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Impact of human immunodeficiency virus on the severity of Buruli ulcer disease : results of a retrospective study in cameroon

Christinet, Vanessa and Comte, Eric and Ciaffi, Laura and Odermatt, Peter and Serafini, Micaela and Antierens, Annick and Rossel, Ludovic and Nomo, Alain-Bertrand and Nkemenang, Patrick and Tsoungui, Akoa and Delhumeau, Cecile and Calmy, Alexandra. (2014) Impact of human immunodeficiency virus on the severity of Buruli ulcer disease : results of a retrospective study in cameroon. Open forum infectious diseases, Vol. 1, H. 1 , ofu021.

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Official URL: http://edoc.unibas.ch/dok/A6357863

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Abstract

Buruli ulcer is the third most common mycobacterial disease after tuberculosis and leprosy and is particularly frequent in rural West and Central Africa. However, the impact of HIV infection on BU severity and prevalence remains unclear.; This was a retrospective study of data collected at the Akonolinga District Hospital, Cameroon, from January 1, 2002 to March 27, 2013. Human immunodeficiency virus prevalence among BU patients was compared with regional HIV prevalence. Baseline characteristics of BU patients were compared between HIV-negative and HIV-positive patients and according to CD4 cell count strata in the latter group. Buruli ulcer time-to-healing was assessed in different CD4 count strata, and factors associated with BU main lesion size at baseline were identified.; Human immunodeficiency virus prevalence among BU patients was significantly higher than the regional estimated prevalence in each group (children, 4.00% vs 0.68% [P > .001]; men, 17.0% vs 4.7% [P > .001]; women, 36.0% vs 8.0% [P > .001]). Individuals who were HIV positive had a more severe form of BU, with an increased severity in those with a higher level of immunosuppression. Low CD4 cell count was significantly associated with a larger main lesion size (β-coefficient, -0.50; P = .015; 95% confidence interval [CI], -0.91-0.10). Buruli ulcer time-to-healing was more than double in patients with a CD4 cell count below 500 cell/mm(3) (hazard ratio, 2.39; P = .001; 95% CI, 1.44-3.98).; Patients who are HIV positive are at higher risk for BU. Human immunodeficiency virus-induced immunosuppression seems to have an impact on BU clinical presentation and disease evolution.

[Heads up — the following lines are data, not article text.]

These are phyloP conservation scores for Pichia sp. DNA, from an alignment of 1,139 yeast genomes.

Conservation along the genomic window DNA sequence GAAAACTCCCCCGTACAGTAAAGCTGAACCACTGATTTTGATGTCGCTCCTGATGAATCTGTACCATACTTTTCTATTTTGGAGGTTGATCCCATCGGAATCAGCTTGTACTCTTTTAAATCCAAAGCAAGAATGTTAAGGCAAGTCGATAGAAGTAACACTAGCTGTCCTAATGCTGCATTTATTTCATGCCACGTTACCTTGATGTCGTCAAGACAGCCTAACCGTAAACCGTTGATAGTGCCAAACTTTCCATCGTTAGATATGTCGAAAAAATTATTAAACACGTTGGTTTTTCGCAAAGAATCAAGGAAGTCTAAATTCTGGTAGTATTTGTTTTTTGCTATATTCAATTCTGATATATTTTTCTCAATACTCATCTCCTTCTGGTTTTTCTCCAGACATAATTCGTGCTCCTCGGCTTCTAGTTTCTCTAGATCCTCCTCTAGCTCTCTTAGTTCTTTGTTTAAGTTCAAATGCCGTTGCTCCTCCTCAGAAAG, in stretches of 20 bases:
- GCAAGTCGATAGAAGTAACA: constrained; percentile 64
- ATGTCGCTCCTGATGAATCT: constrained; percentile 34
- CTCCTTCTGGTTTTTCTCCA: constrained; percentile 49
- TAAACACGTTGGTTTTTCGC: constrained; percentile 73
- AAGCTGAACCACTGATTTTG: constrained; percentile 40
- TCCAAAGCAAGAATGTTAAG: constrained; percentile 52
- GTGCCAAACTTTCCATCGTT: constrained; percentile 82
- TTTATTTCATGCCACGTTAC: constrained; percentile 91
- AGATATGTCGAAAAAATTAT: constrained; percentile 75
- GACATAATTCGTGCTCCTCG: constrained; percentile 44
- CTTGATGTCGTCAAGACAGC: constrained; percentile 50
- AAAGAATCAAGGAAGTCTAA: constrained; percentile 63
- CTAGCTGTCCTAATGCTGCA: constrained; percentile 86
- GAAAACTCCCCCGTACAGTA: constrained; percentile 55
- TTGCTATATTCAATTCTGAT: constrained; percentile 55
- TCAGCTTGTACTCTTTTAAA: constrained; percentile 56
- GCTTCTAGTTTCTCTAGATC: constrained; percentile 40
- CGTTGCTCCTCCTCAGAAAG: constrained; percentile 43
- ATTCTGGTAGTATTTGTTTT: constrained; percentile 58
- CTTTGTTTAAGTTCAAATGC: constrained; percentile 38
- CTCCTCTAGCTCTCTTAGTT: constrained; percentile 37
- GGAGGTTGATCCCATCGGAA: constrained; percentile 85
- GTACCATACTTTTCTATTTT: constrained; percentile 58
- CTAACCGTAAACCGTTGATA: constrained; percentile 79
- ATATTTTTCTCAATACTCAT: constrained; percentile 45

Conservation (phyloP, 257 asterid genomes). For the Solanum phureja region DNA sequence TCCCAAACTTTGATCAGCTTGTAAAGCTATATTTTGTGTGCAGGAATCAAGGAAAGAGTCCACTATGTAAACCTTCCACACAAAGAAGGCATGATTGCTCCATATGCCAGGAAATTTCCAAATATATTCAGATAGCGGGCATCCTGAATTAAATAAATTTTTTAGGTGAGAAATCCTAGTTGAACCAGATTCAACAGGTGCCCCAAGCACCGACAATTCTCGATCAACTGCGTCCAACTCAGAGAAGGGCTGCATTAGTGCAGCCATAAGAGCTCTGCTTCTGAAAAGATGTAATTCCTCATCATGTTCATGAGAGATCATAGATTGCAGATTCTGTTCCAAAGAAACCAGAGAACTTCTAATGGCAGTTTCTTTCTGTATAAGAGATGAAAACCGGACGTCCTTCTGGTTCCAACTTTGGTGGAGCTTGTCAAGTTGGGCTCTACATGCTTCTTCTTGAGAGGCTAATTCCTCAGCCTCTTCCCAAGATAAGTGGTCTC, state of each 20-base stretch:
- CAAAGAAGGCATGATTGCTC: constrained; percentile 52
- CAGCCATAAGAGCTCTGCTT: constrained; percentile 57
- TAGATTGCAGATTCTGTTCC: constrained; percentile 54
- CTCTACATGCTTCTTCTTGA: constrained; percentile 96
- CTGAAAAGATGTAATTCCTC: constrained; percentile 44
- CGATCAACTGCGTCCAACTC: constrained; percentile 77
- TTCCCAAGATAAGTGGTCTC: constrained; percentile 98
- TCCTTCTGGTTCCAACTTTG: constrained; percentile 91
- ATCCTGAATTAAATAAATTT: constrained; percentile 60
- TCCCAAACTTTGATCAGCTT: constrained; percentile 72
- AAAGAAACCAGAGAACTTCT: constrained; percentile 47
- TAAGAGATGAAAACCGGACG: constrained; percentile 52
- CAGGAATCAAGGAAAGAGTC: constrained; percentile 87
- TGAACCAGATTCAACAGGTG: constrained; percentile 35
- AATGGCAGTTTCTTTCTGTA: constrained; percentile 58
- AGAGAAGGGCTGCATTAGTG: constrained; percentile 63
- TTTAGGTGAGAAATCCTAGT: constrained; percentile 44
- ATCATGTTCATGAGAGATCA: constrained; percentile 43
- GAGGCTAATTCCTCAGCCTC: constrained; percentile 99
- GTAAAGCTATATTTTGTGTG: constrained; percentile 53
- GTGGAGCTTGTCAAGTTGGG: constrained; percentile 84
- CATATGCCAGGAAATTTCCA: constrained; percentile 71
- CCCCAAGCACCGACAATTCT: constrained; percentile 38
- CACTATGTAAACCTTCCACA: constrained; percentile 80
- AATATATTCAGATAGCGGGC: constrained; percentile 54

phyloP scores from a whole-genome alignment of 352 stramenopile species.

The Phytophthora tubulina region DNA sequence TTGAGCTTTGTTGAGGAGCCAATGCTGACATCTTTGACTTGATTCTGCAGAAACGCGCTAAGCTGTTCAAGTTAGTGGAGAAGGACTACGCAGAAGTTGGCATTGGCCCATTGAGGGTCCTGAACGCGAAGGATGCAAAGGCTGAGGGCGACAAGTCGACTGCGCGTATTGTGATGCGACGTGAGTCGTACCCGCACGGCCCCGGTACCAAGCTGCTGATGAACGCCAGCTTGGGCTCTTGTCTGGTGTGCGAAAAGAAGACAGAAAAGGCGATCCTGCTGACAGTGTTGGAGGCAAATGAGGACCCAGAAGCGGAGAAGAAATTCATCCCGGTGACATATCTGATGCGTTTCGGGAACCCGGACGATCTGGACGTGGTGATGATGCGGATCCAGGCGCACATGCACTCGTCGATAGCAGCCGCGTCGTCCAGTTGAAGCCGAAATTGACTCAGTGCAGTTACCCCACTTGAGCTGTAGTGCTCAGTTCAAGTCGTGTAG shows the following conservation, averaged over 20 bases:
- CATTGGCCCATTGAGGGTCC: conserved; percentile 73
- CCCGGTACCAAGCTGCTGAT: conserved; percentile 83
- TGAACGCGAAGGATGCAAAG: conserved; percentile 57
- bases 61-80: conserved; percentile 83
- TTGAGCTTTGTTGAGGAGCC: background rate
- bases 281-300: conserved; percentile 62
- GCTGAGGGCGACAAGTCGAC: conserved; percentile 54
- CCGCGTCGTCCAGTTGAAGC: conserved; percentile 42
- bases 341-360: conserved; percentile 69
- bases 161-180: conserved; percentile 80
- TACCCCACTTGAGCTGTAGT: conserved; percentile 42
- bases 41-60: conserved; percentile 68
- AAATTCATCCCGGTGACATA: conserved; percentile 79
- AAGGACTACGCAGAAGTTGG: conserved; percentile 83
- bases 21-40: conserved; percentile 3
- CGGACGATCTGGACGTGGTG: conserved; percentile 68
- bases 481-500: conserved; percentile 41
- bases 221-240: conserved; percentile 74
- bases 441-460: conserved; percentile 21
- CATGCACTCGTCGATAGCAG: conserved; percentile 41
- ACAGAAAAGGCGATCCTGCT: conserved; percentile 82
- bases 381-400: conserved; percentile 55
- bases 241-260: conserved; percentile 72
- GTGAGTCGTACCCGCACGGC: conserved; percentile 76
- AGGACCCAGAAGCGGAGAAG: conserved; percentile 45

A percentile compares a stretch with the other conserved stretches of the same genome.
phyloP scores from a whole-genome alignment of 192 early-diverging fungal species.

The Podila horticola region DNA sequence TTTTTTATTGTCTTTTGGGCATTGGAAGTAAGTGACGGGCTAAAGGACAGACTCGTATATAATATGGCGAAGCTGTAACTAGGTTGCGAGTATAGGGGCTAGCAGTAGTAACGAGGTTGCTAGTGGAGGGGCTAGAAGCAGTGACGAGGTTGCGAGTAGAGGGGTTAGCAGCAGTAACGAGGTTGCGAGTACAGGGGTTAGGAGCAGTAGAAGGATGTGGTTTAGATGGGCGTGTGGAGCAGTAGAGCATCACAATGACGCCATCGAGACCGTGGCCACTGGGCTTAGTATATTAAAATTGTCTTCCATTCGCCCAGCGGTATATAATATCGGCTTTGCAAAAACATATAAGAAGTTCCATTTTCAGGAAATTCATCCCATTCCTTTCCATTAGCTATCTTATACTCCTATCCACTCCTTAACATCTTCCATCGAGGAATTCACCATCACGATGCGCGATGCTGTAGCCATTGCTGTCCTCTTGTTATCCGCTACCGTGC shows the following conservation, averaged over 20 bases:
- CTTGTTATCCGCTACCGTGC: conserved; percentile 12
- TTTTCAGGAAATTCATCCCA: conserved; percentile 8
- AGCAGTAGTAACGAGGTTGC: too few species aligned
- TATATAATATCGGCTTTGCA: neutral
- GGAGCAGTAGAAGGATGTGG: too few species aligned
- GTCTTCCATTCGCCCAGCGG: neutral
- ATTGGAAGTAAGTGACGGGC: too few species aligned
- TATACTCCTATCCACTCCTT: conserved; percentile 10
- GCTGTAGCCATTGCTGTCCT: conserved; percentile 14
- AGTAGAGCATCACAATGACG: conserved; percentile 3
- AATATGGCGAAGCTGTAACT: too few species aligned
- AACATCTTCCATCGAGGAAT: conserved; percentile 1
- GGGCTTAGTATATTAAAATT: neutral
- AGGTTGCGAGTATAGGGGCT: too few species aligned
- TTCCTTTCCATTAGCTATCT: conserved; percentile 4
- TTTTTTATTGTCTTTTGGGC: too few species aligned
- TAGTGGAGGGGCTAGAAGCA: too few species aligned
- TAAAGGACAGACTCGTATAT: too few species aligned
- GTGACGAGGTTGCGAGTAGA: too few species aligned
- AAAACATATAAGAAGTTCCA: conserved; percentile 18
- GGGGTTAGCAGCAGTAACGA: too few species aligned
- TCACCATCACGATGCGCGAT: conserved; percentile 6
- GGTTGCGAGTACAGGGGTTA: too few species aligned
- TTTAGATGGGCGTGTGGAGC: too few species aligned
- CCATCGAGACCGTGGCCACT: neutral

Faculties and Departments:09 Associated Institutions > Swiss Tropical and Public Health Institute (Swiss TPH)
09 Associated Institutions > Swiss Tropical and Public Health Institute (Swiss TPH) > Department of Epidemiology and Public Health (EPH) > Eco System Health Sciences > Helminths and Health (Odermatt)
UniBasel Contributors:Odermatt, Peter
Item Type:Article, refereed
Article Subtype:Research Article
Bibsysno:Link to catalogue
Publisher:Oxford University Press]
Note:Publication type according to Uni Basel Research Database: Journal article
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Last Modified:04 Sep 2015 14:32
Deposited On:10 Apr 2015 09:13

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